Wednesday, July 15, 2015

Hello Pluto...

Back in August 21, 2006, I blogged a post about several round 'objects' like asteroids or moons that found beyond Neptune could be reclassified as planets in our solar system. Guess what? Today, July 15, 2015, could be the day when NASA's New Horizons spacecraft arrives Pluto, the largest object in the Kuiper belt!

Pluto's Short Planetary Reign

When Pluto was first discovered by Clyde Tombaugh in 1930, many astronomers were certain that a large planet orbited the Sun beyond Neptune. Instead they found Pluto, which turned out to be small compared to Earth and Neptune, though more than double the size of Ceres, with a diameter of 2,300km.

Pluto also has an unusual orbit, as it crosses Neptune’s orbit, though it does so in such a way that it can never collide with Neptune.

Pluto's modern-day troubles began in 1992, when astronomers David Jewitt and Jane Luu discovered the first objects in the region of the solar system now known as the Kuiper Belt, an asteroid belt which is made mostly of house- and mountain-sized chunks of ice that orbit the Sun beyond the orbit of Neptune. Pluto, as it turns out, is one of the biggest 'objects' in the Kuiper Belt.

What is Pluto?

Pluto is the last unexplored planet in our solar system. And the Kuiper Belt may contain hundreds of other planetary worlds like Pluto. These may be the most numerous worlds in the solar system; they may contain, together, the most total surface area of all the solid-surfaced planets.

Pluto has one large moon, Charon, and at least four small moons: Nix, Hydra, Kerberos and Styx. It has an atmosphere that expands and contracts as Pluto warms and cools during its 248 year orbit around the Sun. The surface is likely rich in water ice, enriched with methane and nitrogen and carbon monoxide frosts; these ices might contain complex organic molecules.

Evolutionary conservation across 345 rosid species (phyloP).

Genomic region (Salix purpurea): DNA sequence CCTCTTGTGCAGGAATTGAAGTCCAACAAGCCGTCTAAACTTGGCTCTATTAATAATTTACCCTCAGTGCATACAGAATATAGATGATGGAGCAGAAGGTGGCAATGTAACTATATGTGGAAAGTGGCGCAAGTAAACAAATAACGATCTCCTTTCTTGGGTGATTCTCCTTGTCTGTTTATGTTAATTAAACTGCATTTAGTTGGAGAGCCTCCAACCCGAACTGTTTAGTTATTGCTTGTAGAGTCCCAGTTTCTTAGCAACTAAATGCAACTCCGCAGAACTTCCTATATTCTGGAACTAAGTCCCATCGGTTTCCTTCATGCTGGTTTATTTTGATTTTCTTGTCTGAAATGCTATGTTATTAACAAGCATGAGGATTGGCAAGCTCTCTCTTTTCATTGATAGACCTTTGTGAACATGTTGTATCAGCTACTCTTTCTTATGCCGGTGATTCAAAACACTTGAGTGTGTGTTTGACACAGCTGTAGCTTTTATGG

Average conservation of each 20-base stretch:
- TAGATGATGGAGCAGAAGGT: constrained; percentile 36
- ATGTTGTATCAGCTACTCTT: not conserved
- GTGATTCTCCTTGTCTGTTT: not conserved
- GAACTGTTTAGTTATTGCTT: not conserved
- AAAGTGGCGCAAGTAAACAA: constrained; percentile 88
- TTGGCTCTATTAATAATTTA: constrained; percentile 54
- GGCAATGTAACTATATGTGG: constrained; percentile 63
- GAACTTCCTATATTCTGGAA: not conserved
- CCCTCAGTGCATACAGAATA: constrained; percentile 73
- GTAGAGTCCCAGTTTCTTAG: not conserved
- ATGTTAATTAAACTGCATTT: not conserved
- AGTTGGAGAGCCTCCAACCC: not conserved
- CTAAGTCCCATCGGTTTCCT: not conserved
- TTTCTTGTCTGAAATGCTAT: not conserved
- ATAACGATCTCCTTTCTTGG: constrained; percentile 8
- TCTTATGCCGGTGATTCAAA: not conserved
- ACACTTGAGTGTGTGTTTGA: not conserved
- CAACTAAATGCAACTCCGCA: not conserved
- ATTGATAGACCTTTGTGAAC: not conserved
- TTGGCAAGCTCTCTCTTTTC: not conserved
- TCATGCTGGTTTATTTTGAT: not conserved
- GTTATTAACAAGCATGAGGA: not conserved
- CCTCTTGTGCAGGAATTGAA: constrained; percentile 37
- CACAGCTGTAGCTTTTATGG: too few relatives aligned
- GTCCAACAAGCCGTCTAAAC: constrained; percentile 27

The New Horizons mission is poised to answer some of our myriad questions about Pluto. How did it form? What is the atmosphere made of? What is the surface like? Does Pluto have a magnetic field? What are the moons like? Does Pluto have a subsurface ocean? Is the surface of Pluto's moon Charon pure water ice?

Pluto has guarded its secrets for four and half billion years. But in a few months, a few intrepid humans will pull back the curtain on Pluto and say, "Hello, Pluto, we're here!" And Pluto will begin to share her secrets with us. When she does, our familiarity with Pluto will help us recognize that Pluto is, was, and has always been a planet, albeit a small one.

We only get to visit Pluto for the very first time, once. Today. July 15, 2015. In your lifetime. Get ready to party! Pluto is coming home =]


b3nc0 said...

Have you seen how that white spot on the surface looks like Pluto?

Studs said...

Oh wow, impressive. :o